Uneventful Disappearance of a Large Left Atrial Ball Thrombus with Enoxaparin in a Patient with Mitral Stenosis Associated with Pregnancy

Jorge Ernesto Martínez Espínola, María Isabel Acosta Colmán, Osmar Antonio Centurión*
Cardiology Department, Hospital de Clínicas, Asunción National University, Division of Electrophysiology and Arrhythmias. Cardiovascular Institute. Sanatorio Migone-Battilana. Asunción, Paraguay

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© Espínola et al.; Licensee Bentham Open.

open-access license: This is an open access article licensed under the terms of the Creative Commons Attribution Non-Commercial License ( which permits unrestricted, non-commercial use, distribution and reproduction in any medium, provided the work is properly cited.

* Address correspondence to this author at the Department of Cardiology, Hospital de Clínicas, Asunción National University, Trejo y Sanabria 1657, Sajonia, Asunción, Paraguay; Tel/Fax: 595-21-421423; E-mail:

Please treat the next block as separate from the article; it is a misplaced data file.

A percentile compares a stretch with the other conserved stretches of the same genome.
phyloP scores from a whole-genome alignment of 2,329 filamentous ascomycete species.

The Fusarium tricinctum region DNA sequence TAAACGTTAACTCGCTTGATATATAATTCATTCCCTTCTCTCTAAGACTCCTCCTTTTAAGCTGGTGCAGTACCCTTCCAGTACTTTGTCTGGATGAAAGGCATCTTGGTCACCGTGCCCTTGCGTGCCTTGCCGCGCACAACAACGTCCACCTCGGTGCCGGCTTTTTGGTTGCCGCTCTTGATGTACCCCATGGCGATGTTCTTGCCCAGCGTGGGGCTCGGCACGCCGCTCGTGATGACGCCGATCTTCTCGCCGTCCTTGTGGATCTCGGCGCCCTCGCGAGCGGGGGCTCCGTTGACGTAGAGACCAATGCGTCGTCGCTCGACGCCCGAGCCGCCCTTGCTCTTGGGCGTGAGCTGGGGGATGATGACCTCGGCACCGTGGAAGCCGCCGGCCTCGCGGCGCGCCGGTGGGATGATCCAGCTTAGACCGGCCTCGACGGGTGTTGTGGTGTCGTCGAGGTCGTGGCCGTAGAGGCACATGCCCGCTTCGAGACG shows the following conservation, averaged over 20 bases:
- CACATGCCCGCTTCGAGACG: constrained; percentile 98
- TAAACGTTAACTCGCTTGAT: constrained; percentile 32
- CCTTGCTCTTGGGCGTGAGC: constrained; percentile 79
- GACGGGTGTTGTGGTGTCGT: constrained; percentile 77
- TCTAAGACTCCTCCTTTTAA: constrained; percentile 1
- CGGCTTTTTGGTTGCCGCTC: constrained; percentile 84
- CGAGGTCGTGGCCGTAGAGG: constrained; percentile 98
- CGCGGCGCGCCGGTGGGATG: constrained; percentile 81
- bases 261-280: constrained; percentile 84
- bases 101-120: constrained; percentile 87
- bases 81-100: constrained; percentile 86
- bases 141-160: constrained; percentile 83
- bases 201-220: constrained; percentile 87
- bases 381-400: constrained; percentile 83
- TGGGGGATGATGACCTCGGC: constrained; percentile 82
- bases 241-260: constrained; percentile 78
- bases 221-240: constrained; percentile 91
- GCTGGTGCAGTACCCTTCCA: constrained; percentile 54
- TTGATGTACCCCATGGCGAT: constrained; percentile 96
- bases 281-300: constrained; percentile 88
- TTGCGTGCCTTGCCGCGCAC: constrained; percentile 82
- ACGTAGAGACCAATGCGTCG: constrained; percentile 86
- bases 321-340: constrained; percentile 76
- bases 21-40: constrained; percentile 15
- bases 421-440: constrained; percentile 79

An atrial thrombus is a relatively common echocardiographic finding in patients with mitral valve stenosis (MVS) and atrial fibrillation (AF). However, a “ball thrombus” or floating thrombus in the left atrium is a rare and specific entity associated with MVS. A 24-year-old woman with rheumatic MVS presented with complaints of progressive dyspnea and inferior limbs edema that began 23 days earlier after a caesarean operation for stillbirth carried out at 8 months of pregnancy. At the time of hospitalization, she was in New York Heart Association functional class III and the ECG showed sinus rhythm. Transthoracic color-flow Doppler echocardiography revealed a thick, stenotic mitral valve with a valvular area of 0.9 cm2, and an echogenic large left-atrial mass diagnosed as a free-floating left-atrial thrombus that was corroborated by transesophageal echocardiography. She refused surgery and was treated medically, and low molecular weight heparin (LMWH) (enoxaparin 80 mg/12 h) was given for 14 days and was discharged uneventfully on coumarin. Two days before discharge, a transthoracic and transesophageal ecocardiography showed disappearance of the ball thrombus uneventfully leaving spontaneous echo contrast inside the left atrium. To the best of our knowledge, this is the first case showing disappearance of a giant left atrial ball thrombus with LMWH treatment in a patient with severe MVS during sinus rhythm associated with pregnancy.

Keywords: Left atrial ball thrombus, Pregnancy, Mitral stenosis, Enoxaparin..